I&DBZ charts course towards financial strength Mr Zondo Sakala

Nqobile Bhebhe, [email protected]

THE Infrastructure and Development Bank of Zimbabwe (I&DBZ) is strategically charting its course towards financial strength and impact, eyeing to achieve a balance sheet capacity of US$500 million in the medium term and an even more robust position, targeting a balance sheet capacity of US$1 billion by 2030 to effectively execute its mandate.

The envisioned capacity reflects the bank’s ability to manage assets, liabilities and capital effectively and the ambitious goal aligns with their mandate to drive development and infrastructure projects.

Formerly known as the Infrastructure Development Bank of Zimbabwe, the rebranded I&DBZ says it is committed to the reduction of the country’s housing backlog through various housing development projects.

The projects also include students and staff accommodation initiatives.

Working with other Government departments and agencies, the bank also supports players in the infrastructure value chain including in critical areas such as irrigation development and renewable energy projects.

The Bank said in recognition of the importance of infrastructure to national development and the attainment of Vision 2030, it continues with its transformational and retooling agenda to become a development finance institution (DFI) of scale by 2030.

“The Bank is  engaged with its shareholders on foundational capitalisation initiatives that are key in anchoring the implementation of its Recapitalisation Programme which targets a capitalisation level of US$500 million in the medium term and US$1 billion by 2030,” said board chairman Dr Kupukile Mlambo.

Dr Mlambo noted that in order to effectively execute its mandate, the bank will need to leverage a stronger balance sheet as it pursues project financing, strategic partnerships, public private partnerships and climate financing initiatives.

To that end, the bank is in the final stages of establishing a dedicated climate finance facility (CFF), whose aim is to mobilise resources for financing green projects.

“To crowd in investors, the Government has committed to inject US$3 million as seed capital into the CFF and in 2024, the bank will continue to strengthen its climate finance capabilities to harness available funding for infrastructure development,” said Dr Mlambo.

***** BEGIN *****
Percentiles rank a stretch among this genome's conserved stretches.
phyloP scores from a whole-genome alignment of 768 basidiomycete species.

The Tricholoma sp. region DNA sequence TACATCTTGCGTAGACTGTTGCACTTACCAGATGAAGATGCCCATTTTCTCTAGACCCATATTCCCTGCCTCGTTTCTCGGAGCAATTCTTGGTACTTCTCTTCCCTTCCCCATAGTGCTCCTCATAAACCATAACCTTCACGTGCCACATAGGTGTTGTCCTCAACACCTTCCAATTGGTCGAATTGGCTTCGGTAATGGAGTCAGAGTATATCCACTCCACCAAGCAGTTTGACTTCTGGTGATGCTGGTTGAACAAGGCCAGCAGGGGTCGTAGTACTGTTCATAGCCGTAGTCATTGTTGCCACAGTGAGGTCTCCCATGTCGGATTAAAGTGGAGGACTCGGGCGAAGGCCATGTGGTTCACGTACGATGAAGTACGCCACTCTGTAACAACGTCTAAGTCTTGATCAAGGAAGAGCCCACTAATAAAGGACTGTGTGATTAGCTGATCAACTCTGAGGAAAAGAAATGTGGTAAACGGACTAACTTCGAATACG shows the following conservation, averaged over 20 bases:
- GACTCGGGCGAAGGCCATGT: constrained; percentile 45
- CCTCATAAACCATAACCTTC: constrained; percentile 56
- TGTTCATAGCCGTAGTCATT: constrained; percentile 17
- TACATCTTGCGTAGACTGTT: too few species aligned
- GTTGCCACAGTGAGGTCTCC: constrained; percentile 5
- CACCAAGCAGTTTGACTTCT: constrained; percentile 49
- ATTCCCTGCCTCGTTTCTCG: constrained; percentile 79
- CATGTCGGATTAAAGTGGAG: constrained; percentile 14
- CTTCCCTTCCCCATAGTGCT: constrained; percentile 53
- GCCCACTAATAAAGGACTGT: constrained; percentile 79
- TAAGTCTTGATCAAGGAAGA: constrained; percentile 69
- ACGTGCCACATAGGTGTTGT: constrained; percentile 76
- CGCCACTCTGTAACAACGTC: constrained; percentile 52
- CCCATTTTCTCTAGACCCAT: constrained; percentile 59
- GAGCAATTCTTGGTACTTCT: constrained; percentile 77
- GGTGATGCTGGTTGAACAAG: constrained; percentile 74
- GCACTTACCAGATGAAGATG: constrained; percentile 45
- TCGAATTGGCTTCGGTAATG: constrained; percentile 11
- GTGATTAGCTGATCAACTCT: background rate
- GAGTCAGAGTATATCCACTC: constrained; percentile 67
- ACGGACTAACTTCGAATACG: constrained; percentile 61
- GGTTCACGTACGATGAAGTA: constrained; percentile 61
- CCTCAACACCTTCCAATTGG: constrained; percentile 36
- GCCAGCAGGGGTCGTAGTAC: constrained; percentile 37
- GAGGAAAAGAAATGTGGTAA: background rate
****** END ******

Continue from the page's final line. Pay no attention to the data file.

In the period under review, the Bank’s Chief executive Mr Zondo Sakala said the Government and the Reserve Bank of Zimbabwe injected US$1,97 million towards capitalisation.

The bank last year got a total of US$5,82 million from the market to fund more than 10 infrastructure projects countrywide.

It also continues to support players in the infrastructure value chain (IVC). Disbursements towards IVC projects reached US$5,49 million with the bank’s loan book closing the year at US$5,46 million.

The bank has been visible in implementing various projects in Matabeleland.

For instance, last year it completed the Bulawayo Student Accommodation Complex (BSAC) which will house more than 1 000 tertiary institution students.

The multi-purpose three-block flats complex dubbed “Bulawayo Students City” has 516 rooms, 264 for males and 252 for females with a capacity to accommodate 1 032 students.

The project is expected to alleviate  accommodation shortage for tertiary institution students in Bulawayo and students are expected to move in before the end of the year.

The facility is self-contained and has fast food outlets, shops, salons and sporting facilities.

The bank is working on a similar project in Matabeleland North province, the Lupane Students Accommodation Complex (LUSAC) estimated to cost US$19,8 million.

It is also heavily involved in the development of Willsgrove Park Phase 2 housing project through a Joint Venture with Whitepear Farming Company (Private) Limited.


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